Attorney General Andrew Cuomo received his party’s nomination for governor at the Democratic convention Thursday. He promised to restore public trust in government, which he says is sorely lacking.
Cuomo livened up what has so far been a somewhat dispirited convention, acknowledging the tough economic times that have paralyzed the state and taking a shot at the current state lawmakers, saying state government is “part of the problem.”
“And that is undeniable and irrefutable,” Cuomo says. “As we sit here today, there is still not a state budget that is done.”
Cuomo says the public has lost its trust in government, and that his job is to restore that trust through his actions.
“We’re going to have to do more with deeds than with words, my friends,” Cuomo says. “We have to clean up Albany.”
Cuomo could face any one of four lesser-known Republican challengers, including: former Long Island Congressman Rick Lazio, Suffolk County Executive Steve Levy, Buffalo businessman Carl Paladino and real estate consultant Myers Mermel, all of whom are vying for the GOP nomination.
Republican Party Chair Ed Cox is undaunted. He says voters are angry, and predicts it will be an even bigger year for the GOP than in 1994.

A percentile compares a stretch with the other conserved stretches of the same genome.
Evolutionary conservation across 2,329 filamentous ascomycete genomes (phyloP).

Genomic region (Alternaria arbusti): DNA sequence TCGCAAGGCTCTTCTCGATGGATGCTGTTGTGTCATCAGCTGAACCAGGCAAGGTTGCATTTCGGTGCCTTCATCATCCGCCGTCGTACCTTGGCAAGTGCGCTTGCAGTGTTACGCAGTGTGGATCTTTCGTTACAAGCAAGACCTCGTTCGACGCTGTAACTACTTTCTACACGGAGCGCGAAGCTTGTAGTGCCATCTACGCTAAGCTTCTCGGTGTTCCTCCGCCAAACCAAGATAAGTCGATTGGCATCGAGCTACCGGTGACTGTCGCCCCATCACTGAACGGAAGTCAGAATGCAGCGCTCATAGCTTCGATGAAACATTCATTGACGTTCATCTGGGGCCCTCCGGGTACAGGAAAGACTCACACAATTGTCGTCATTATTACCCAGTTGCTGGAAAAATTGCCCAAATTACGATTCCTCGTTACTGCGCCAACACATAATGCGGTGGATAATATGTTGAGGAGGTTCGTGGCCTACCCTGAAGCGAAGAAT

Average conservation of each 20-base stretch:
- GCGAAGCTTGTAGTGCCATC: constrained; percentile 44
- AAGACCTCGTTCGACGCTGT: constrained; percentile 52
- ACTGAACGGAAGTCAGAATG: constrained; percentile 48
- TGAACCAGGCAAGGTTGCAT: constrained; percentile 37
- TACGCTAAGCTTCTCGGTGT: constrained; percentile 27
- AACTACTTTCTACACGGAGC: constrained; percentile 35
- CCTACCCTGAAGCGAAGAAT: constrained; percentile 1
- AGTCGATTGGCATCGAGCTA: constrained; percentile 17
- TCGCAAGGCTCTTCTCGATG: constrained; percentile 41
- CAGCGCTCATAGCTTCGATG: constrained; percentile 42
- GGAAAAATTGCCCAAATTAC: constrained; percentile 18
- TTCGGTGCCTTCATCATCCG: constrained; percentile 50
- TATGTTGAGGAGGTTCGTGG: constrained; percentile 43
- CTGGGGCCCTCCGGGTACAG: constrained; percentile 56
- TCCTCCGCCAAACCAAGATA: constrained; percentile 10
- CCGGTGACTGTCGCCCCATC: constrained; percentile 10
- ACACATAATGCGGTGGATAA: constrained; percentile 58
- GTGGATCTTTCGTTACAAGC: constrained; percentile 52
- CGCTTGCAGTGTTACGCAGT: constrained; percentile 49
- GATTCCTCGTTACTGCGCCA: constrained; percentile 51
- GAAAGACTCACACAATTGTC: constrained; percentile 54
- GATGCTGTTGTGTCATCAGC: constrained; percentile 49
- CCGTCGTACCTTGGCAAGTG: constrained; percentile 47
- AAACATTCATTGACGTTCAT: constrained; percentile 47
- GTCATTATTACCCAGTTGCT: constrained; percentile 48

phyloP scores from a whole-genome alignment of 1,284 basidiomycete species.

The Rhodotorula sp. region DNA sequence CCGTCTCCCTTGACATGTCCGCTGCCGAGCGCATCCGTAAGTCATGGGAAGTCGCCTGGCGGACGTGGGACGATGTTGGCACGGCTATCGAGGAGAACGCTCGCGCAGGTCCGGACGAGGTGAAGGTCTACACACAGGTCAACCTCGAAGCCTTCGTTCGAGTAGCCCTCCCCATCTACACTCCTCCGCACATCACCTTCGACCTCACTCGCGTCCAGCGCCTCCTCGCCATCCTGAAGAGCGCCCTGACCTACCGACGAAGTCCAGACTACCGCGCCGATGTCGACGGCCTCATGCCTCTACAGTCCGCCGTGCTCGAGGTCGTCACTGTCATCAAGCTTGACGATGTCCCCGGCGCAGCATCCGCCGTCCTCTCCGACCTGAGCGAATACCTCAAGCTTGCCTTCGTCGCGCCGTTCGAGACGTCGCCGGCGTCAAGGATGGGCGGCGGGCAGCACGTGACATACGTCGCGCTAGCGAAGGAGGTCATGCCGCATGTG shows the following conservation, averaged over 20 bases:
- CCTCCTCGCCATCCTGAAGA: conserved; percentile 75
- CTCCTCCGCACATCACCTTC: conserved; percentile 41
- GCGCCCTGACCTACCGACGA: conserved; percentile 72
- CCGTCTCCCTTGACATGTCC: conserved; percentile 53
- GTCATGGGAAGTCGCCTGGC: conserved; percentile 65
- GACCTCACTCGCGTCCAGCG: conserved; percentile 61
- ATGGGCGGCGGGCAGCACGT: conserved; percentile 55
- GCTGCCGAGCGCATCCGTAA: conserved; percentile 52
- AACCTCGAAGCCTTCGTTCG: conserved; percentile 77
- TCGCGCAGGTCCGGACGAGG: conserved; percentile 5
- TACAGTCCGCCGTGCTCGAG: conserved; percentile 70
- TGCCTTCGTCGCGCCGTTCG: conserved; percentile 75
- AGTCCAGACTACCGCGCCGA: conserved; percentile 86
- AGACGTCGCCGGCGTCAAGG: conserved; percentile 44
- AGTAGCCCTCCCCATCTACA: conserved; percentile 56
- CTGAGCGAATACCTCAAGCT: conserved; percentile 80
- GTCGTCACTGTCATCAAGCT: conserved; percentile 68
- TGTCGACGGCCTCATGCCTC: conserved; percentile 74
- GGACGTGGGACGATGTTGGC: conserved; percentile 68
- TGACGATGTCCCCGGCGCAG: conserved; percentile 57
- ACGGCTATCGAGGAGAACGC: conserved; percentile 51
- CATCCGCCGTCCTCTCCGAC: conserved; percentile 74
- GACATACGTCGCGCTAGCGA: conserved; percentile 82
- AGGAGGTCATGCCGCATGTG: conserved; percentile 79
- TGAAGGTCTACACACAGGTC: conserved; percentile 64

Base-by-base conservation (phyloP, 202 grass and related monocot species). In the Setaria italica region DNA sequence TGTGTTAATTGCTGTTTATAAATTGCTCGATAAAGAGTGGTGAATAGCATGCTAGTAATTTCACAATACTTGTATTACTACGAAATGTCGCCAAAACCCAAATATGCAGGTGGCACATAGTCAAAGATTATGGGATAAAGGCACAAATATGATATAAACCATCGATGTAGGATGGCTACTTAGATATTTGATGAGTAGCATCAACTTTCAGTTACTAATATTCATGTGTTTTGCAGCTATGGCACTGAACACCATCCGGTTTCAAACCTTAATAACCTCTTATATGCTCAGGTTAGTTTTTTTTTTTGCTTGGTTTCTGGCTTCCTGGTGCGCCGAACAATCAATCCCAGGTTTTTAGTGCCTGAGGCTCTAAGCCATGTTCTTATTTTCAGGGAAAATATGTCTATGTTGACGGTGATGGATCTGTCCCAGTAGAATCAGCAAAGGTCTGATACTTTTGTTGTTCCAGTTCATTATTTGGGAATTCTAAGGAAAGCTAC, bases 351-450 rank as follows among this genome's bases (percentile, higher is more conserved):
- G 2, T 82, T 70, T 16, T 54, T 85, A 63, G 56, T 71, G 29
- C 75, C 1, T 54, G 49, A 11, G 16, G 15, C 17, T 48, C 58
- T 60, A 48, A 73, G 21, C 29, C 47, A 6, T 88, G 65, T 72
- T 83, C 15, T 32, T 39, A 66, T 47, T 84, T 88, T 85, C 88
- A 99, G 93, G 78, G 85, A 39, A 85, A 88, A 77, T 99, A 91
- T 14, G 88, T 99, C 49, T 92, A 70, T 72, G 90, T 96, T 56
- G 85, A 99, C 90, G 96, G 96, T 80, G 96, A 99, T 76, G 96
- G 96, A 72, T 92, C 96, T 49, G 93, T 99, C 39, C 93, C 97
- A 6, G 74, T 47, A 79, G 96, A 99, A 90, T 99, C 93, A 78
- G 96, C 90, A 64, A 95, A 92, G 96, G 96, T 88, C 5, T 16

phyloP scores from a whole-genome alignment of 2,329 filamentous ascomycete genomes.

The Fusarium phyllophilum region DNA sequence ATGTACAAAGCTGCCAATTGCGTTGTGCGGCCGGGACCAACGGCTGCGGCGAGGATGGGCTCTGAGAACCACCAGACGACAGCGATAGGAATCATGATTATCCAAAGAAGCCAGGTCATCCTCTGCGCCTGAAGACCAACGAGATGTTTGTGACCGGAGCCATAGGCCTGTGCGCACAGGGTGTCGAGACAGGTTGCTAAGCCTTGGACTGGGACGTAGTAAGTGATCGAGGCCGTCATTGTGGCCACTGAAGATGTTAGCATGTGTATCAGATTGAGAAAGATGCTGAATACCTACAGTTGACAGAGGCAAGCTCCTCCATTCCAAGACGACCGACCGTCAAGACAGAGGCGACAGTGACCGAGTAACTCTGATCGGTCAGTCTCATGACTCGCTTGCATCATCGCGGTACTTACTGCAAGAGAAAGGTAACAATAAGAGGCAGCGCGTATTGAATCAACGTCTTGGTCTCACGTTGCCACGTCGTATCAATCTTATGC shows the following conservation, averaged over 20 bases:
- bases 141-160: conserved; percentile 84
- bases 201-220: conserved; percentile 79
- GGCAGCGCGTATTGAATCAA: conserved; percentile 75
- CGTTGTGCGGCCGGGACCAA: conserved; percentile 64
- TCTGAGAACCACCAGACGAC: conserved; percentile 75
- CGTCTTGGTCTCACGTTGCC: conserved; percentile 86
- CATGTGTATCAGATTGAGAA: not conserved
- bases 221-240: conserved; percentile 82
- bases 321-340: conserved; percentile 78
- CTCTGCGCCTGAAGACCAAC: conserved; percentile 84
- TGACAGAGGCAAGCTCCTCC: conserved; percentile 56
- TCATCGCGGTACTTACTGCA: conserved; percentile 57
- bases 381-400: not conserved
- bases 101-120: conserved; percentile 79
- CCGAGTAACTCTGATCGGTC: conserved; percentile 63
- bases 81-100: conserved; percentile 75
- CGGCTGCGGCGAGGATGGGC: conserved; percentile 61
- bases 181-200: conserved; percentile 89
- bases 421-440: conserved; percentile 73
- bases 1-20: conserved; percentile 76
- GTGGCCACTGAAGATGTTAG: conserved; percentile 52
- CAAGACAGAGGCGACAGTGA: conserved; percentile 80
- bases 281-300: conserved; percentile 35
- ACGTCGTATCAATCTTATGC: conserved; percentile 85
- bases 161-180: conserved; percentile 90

Cox says Democrats now hold every major statewide office, and control both houses of the legislature and that “there’s a culture of corruption.”
“This is all theirs,” he says.
Cuomo has already ruffled some feathers at the convention with his 200-plus page reform book, with many proposals that challenge the current leadership of the Democratic Party in the legislature, as well the unions. Cuomo is running as a fiscal conservative, saying he wants a cap on spending, and a freeze on taxes.
When Cuomo’s pick for lieutenant governor, Rochester Mayor Robert Duffy, listed some of those ideas in his acceptance speech and admonished New York’s government for not living within its means, he received only tepid applause.
Duffy says Cuomo has a plan that includes capping spending and freezing taxes.
“Andrew has a plan,” Duffy says. “That is critical.”
Marist College pollster Lee Miringoff says Cuomo’s strategy is to reach beyond the traditional Democratic voters, and attract independents and moderate Republicans in the suburbs and upstate.
As a result, the core of the Democratic Party may not be as excited about his message. Miringoff says tough economic times can be depressing.
“Cleaning up the mess is not as exciting as a big reformist movement that would put six new programs on the table,” Miringoff says.
There were also echoes of the past at this convention. Four years ago, Democrats were excited about Eliot Spitzer, David Paterson and Alan Hevesi. Spitzer and Hevesi have resigned, and Paterson is having a difficult time governing. Democrats hope with Cuomo, it will be different this time around.